Two days later we arrived on the Outer Banks under sunny skies.  The Bodie Island Lighthouse is always the first sign we are on the Cape Hatteras National Seashore.  
If you want to see the Outer Banks the way it was before it became a major tourist destination you have to go over the Bonner Bridge were you will find miles of undeveloped beach between the seven small villages on Hatteras Island.
South of the bridge they are always rebuilding the protective dunes.  Because of all the rain there was still some water on the road in several places.
This "temporary" bridge has been in place for several years now.  The new inlet under it has filled with sand but they have not rebuilt to road.
The section of NC 12 on Pea Island is under constant rebuilding as the ocean is beating down the dunes.  Many people want the state to build a new causeway on the sound side of the island to eliminate this problem.  That would be a great improvement.
The last 100 yards of road into the Sands of Time Campground was covered with water from all the rain they have had the last month.  We have had some bad weather every time we have been here in October.  We are hoping that this storm is the last.
We arrived on Wednesday and Mike and Sherri came in for a weekend visit on Thursday.  It sure is great seeing friends on the road even after being in WashPA for two months.  I'm happy to report that the guys ruled over three nights of euchre.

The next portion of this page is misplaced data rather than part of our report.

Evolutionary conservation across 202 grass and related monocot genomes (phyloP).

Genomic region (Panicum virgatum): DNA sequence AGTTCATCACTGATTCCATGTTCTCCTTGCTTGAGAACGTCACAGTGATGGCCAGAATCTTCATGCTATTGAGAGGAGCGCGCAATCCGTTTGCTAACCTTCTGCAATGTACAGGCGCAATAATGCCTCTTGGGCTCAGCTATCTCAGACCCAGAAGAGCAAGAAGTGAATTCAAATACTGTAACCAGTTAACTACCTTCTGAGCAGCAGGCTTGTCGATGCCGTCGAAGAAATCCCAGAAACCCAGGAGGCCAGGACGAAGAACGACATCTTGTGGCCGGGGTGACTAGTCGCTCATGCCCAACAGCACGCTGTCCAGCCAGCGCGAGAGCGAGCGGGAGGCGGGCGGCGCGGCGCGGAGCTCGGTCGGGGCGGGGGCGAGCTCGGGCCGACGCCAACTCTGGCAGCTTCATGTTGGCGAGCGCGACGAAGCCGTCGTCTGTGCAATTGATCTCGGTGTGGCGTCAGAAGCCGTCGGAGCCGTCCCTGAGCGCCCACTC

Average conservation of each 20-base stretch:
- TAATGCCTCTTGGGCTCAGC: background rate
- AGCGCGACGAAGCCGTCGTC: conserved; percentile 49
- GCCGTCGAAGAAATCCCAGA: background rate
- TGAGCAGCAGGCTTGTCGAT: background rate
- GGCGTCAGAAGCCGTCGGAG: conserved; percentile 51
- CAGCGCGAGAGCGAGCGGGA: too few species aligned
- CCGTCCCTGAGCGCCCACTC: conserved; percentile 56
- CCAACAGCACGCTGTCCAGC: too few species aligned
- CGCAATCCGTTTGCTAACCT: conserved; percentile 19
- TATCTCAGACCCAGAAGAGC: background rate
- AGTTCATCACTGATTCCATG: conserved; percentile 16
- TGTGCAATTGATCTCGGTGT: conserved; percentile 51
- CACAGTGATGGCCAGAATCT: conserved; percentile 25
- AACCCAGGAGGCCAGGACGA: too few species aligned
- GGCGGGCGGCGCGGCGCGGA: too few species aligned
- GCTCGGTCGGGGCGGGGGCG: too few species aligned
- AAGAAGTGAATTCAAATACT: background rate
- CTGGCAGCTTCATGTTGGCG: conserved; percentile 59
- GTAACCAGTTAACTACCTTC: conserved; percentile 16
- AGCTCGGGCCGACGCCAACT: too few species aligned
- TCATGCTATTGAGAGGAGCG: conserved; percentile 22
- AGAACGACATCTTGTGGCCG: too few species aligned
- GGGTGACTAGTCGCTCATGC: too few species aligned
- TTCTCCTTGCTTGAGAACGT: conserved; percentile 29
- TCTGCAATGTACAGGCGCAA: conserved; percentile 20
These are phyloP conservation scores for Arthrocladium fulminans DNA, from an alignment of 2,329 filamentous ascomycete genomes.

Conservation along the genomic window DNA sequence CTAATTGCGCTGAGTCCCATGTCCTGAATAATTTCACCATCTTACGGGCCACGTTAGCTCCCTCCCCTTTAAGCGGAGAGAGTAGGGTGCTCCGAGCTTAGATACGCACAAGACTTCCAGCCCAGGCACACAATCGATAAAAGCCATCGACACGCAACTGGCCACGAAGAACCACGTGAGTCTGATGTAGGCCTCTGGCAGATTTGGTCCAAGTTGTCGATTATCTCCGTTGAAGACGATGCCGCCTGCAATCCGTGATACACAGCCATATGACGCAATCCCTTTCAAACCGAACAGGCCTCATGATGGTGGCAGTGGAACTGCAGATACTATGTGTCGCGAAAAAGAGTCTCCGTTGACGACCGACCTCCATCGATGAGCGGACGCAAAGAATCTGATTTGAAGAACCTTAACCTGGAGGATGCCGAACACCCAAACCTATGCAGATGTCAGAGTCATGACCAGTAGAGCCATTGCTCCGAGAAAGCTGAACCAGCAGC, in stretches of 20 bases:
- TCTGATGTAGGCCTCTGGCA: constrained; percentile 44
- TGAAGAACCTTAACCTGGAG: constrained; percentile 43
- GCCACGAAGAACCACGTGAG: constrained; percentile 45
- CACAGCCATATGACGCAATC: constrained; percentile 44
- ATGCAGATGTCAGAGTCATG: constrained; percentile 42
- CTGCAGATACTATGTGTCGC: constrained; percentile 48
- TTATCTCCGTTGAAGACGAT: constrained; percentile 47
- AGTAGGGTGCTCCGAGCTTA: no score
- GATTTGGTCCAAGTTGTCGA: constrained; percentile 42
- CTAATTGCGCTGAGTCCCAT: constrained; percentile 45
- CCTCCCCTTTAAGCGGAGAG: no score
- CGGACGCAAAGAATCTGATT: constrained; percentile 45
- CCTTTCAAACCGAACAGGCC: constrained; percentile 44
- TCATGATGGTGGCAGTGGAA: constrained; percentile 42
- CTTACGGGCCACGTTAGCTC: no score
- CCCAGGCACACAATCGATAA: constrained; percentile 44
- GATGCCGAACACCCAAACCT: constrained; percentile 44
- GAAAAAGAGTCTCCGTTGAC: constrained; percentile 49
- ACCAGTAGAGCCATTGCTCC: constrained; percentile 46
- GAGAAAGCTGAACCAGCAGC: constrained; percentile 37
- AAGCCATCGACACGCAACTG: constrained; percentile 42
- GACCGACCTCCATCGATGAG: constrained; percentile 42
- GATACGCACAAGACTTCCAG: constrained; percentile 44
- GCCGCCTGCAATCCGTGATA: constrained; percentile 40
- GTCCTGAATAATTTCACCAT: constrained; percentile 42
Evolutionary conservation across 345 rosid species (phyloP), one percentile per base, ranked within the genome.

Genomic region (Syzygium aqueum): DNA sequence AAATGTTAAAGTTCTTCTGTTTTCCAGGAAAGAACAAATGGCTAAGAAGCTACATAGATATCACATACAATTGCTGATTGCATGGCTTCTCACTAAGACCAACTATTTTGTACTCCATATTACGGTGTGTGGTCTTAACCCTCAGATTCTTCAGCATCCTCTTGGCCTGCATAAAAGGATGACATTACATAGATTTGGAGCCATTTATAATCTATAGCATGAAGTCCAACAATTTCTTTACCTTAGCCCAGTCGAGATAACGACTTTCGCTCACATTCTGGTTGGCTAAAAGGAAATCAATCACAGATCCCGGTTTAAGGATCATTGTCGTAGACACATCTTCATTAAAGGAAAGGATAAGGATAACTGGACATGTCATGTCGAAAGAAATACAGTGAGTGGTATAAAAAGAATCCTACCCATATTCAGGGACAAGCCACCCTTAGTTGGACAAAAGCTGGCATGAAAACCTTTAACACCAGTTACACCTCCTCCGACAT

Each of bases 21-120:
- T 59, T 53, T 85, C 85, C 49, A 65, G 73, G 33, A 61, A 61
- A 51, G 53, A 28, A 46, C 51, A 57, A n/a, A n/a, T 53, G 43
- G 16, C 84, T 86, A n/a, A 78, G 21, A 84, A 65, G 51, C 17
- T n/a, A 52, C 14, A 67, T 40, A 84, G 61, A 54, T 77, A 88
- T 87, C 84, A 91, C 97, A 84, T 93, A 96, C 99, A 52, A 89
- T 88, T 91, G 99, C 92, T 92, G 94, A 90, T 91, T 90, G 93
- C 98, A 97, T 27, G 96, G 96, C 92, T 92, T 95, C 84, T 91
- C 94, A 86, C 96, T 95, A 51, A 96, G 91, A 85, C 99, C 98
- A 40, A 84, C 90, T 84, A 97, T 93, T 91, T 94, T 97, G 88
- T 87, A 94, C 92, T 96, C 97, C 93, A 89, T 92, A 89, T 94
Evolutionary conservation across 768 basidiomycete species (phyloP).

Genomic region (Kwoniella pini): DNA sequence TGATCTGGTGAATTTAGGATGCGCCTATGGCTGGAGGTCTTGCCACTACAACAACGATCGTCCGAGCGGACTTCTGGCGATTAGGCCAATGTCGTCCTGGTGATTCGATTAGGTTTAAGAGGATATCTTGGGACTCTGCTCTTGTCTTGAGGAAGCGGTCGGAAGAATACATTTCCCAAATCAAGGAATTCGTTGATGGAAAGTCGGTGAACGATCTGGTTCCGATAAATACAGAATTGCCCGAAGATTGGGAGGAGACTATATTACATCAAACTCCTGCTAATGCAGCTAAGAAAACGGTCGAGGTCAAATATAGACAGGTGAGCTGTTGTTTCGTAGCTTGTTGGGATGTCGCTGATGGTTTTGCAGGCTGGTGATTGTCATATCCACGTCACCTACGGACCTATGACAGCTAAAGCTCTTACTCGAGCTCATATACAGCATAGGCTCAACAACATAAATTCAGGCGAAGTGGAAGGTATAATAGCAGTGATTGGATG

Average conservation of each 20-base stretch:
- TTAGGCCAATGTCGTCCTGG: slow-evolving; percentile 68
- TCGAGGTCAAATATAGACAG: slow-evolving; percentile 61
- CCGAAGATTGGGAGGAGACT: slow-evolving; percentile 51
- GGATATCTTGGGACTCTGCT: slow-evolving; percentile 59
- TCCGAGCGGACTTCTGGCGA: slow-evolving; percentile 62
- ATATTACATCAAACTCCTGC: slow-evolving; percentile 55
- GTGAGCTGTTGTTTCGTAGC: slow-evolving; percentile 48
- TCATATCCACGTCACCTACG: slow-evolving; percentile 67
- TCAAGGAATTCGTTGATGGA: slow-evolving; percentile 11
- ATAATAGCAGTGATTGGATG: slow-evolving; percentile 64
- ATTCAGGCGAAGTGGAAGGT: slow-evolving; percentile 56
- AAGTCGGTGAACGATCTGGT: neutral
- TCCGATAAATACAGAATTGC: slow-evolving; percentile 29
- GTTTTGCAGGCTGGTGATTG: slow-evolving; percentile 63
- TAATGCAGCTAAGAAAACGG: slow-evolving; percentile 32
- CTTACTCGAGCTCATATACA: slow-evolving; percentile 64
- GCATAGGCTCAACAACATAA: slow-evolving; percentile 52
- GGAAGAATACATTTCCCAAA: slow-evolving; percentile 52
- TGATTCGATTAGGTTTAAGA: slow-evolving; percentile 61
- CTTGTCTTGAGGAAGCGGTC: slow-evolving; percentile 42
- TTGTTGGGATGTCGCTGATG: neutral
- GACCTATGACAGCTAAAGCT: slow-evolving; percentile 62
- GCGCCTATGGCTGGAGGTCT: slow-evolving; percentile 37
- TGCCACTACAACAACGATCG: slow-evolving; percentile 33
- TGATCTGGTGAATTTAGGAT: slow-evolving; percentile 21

Mike is still wearing the boot on the leg he broke in July, so rather than going to the beach to fish we headed to the Avon Pier.  Even though we have been here many, many times, this is the first time I ever fished on a pier.
And you can see Mike did okay fishing.  He had such a good time he even dropped the F-bomb -FUN.  I did catch a couple and we enjoyed the beautiful blue skies.
Nanc and Sherri went to the beach by the pier while we fished, but the pictures they took did not turn out.  Not sure if it was the camera or the photographers.
We had a great meal at Ketch 55 and as you can see Sherri had no interest in sharing her wonderful cheesecake.  How greedy!!!!!
Tom and Georgie have rented a cottage on the ocean the last few Octobers. We met them for lunch on the way in at one of our favorite spots in Nag Heads, Sam & Omies.  Mike and Sherri headed back to WashPA on Sunday and we are looking forward to a great week with Tom and Georgie.
Things are looking up with a beautiful double rainbow over Opus.  We hope to be here until early November if the weather stays the way it has been since we arrived.

Friday, October 9, 2015

Flight 93 Memorial

We have visited all three 9-11 sites over the years but have not been to any of them since new memorials were built honoring those who died on the fateful September day.  Flight 93 was different from the other flights that were hijacked and crashed into the World Trade Center and Pentagon because the passengers had learned what had happened to the other planes.
The Flight 93 National Memorial honors those passengers and crew on that plane who attacked the hijackers thus preventing them from achieving their goal of crashing into the U.S. Capitol.
The memorial includes a visitor center complex on the knoll overlooking the crash site below.  The black wall and walk set the tone for the visit to the very somber visitor center.